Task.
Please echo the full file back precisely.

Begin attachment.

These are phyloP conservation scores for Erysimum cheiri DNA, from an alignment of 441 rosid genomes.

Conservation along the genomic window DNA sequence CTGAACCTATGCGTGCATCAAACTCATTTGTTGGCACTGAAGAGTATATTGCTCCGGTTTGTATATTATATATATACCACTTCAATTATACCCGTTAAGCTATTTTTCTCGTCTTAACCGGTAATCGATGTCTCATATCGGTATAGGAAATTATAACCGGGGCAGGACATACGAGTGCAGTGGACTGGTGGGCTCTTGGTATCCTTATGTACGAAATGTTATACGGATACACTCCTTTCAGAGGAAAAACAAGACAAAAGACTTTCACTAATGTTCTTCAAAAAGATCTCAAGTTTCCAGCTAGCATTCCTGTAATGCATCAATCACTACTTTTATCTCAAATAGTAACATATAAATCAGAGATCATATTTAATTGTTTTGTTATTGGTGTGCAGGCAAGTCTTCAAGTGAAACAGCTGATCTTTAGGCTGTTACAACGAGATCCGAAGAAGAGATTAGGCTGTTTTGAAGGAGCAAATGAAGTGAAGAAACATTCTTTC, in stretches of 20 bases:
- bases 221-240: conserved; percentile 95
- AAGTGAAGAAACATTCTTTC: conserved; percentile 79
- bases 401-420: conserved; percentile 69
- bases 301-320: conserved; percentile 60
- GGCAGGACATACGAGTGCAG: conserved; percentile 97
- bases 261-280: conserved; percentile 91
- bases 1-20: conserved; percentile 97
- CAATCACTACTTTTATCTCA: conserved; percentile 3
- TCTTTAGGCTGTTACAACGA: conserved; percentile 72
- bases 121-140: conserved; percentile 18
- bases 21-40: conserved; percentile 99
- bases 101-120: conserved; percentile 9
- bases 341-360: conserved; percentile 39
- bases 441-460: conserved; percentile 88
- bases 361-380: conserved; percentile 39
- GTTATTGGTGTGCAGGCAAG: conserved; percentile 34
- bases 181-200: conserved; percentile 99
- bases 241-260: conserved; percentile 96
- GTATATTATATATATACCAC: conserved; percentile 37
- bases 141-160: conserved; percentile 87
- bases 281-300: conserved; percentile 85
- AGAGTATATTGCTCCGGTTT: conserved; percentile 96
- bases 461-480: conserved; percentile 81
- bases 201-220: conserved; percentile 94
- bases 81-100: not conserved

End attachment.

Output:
These are phyloP conservation scores for Erysimum cheiri DNA, from an alignment of 441 rosid genomes.

Conservation along the genomic window DNA sequence CTGAACCTATGCGTGCATCAAACTCATTTGTTGGCACTGAAGAGTATATTGCTCCGGTTTGTATATTATATATATACCACTTCAATTATACCCGTTAAGCTATTTTTCTCGTCTTAACCGGTAATCGATGTCTCATATCGGTATAGGAAATTATAACCGGGGCAGGACATACGAGTGCAGTGGACTGGTGGGCTCTTGGTATCCTTATGTACGAAATGTTATACGGATACACTCCTTTCAGAGGAAAAACAAGACAAAAGACTTTCACTAATGTTCTTCAAAAAGATCTCAAGTTTCCAGCTAGCATTCCTGTAATGCATCAATCACTACTTTTATCTCAAATAGTAACATATAAATCAGAGATCATATTTAATTGTTTTGTTATTGGTGTGCAGGCAAGTCTTCAAGTGAAACAGCTGATCTTTAGGCTGTTACAACGAGATCCGAAGAAGAGATTAGGCTGTTTTGAAGGAGCAAATGAAGTGAAGAAACATTCTTTC, in stretches of 20 bases:
- bases 221-240: conserved; percentile 95
- AAGTGAAGAAACATTCTTTC: conserved; percentile 79
- bases 401-420: conserved; percentile 69
- bases 301-320: conserved; percentile 60
- GGCAGGACATACGAGTGCAG: conserved; percentile 97
- bases 261-280: conserved; percentile 91
- bases 1-20: conserved; percentile 97
- CAATCACTACTTTTATCTCA: conserved; percentile 3
- TCTTTAGGCTGTTACAACGA: conserved; percentile 72
- bases 121-140: conserved; percentile 18
- bases 21-40: conserved; percentile 99
- bases 101-120: conserved; percentile 9
- bases 341-360: conserved; percentile 39
- bases 441-460: conserved; percentile 88
- bases 361-380: conserved; percentile 39
- GTTATTGGTGTGCAGGCAAG: conserved; percentile 34
- bases 181-200: conserved; percentile 99
- bases 241-260: conserved; percentile 96
- GTATATTATATATATACCAC: conserved; percentile 37
- bases 141-160: conserved; percentile 87
- bases 281-300: conserved; percentile 85
- AGAGTATATTGCTCCGGTTT: conserved; percentile 96
- bases 461-480: conserved; percentile 81
- bases 201-220: conserved; percentile 94
- bases 81-100: not conserved